Making Wine in the Russian River Valley
By Kevin Kelley
30 May 2008
What's your profession? Please describe it.
I am a winemaker in California's Russian River Valley. I spend a great deal of time outside in the vineyards. Farming will test a person's stamina and sanity as it requires long hours of hard work and nothing is guaranteed. Every once in a while, Mother Nature will step in and teach you lesson. A hard frost or a bad storm can take away your entire season in an hour or two. Conversely, I also spend many hours in the confines of the damp, dark wine cellar. I am here to ensure that the cellar environment is optimized and perfectly clean so that the microbial world can perform its magic. At all times my sensory skills need to be sharp. Tiny differences in taste and smell indicate smooth sailing or an approaching problem. In the lab, I put on my scientists hat and watch the process at the chemical and microbiological level. Finally, once the wine is made, the selling begins. From private tastings and winemaker dinners to meeting with sommeliers. I must present my story, pour the wine and hope they enjoy drinking it as much as I enjoyed making it.
Where do you do this?
I am located in Northern California in the Russian River Valley.
Do you enjoy what you do?
I absolutely love what I do because of the variability and challenge that it provides. The learning curve never levels off as each vintage is completely different from previous ones. Each and every day is a challenge that has me doing something new, from electrical and plumbing tasks in the winery to disease and insect pressure in the vineyards. The variability keeps you moving and on your toes. I may be up to my knees in mud pruning a vine in the morning and then three hours later walking into a five star San Francisco restaurant for a tasting.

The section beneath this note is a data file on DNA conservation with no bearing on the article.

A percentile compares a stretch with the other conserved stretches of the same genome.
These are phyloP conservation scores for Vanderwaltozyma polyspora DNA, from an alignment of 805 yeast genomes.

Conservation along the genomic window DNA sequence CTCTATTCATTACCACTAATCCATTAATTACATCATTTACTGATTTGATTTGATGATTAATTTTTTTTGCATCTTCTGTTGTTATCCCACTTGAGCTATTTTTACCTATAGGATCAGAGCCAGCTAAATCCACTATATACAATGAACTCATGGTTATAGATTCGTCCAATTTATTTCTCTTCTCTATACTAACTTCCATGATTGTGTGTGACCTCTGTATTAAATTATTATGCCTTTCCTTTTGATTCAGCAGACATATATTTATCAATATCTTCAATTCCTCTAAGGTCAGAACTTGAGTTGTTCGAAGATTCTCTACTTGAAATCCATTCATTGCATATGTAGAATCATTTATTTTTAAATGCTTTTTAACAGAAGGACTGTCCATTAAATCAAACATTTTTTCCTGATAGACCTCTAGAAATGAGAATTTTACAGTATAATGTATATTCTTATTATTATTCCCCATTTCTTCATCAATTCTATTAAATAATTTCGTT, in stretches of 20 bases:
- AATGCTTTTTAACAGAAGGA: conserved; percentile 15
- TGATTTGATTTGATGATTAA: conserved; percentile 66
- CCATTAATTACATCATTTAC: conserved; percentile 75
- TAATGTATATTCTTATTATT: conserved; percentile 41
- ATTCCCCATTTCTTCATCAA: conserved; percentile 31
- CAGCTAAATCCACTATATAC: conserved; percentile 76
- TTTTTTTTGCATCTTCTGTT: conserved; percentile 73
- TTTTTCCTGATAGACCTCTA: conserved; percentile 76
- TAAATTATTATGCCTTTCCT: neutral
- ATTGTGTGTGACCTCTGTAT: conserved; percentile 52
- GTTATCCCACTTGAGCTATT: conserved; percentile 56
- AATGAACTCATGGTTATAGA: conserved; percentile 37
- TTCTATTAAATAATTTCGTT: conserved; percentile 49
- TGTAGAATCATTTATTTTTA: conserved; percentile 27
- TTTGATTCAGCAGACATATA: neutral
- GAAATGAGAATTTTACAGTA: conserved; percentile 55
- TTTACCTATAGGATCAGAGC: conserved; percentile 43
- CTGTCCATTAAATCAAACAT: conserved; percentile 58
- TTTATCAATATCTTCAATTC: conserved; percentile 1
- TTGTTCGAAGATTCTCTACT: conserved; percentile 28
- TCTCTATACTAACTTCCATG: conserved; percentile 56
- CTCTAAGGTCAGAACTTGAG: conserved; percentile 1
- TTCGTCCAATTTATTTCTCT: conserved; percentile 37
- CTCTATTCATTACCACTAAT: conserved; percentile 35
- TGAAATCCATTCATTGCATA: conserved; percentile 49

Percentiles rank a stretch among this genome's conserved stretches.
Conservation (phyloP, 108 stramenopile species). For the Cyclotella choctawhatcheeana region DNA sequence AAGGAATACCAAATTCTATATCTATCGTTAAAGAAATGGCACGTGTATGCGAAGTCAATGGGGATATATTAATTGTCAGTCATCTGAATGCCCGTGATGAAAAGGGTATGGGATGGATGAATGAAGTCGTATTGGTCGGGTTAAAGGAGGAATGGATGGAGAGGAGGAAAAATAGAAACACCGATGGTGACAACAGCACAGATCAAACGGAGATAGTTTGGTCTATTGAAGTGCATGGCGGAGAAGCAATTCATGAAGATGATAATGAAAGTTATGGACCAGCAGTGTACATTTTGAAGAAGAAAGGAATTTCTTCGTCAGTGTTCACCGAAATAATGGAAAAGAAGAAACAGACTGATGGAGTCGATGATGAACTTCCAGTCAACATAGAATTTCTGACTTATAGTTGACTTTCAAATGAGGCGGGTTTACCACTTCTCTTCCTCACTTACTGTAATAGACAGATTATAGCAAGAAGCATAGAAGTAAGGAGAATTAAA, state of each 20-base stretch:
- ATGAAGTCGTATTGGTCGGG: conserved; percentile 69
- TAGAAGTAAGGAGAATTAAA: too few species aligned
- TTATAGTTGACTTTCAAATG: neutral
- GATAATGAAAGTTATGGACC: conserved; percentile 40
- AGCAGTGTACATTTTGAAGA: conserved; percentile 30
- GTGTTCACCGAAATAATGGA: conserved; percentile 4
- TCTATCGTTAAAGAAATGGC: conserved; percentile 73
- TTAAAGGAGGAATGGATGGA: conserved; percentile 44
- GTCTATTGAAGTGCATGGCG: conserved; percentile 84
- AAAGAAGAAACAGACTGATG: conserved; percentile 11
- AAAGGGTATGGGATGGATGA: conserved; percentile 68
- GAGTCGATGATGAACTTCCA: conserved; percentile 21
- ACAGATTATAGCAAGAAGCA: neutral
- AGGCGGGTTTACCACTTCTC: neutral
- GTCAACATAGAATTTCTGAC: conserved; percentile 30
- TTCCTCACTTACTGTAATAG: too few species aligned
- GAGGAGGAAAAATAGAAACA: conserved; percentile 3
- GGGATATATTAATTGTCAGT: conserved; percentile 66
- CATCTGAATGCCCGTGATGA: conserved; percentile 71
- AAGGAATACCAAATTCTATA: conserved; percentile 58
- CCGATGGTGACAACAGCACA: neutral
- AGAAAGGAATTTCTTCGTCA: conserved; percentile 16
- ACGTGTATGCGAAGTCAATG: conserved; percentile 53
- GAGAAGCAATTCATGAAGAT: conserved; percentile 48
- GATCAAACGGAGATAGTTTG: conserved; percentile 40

When you were young, what did you want to "be" when you grew up?
I was all over the place as a kid. I loved the challenge and understanding that science provided but felt stifled by the florescent lights and rigid nature of the scientific discipline. My favorite pass time was creating music and art. However loving food so much made the idea of starving not so appealing. I was very interested in the mystique and history of wine when I graduated from high school. When I learned more about the details of the industry, I was hooked and I never looked back.
Do you feel stuck doing what you are doing?
Not at all! There are so many different learning experiences and business opportunities available to me right now. Stagnation is not even on the horizon.
What are the most and least satisfying parts of your job?
The most satisfying aspect of my job is taking a simple grape and turning it into something that provides pleasure and acts as a historical record for a specific time and place.
The least satisfying aspect of my job is the paper work and bureaucracy that I must deal with to make wine. With prohibition era laws still on the books, the red tape can be thick.
How do you combine photography with your job?
I primarily use photography as another artistic outlet for myself. However, it also forces me to look at things differently from many angles. This really pushes me to look at the underlying detail which improves the work I do. In addition I have a great photographic record that I refer to often when creating a track record or comparing vintages.
Anything else you'd like to add?
I hope you enjoy the pictures!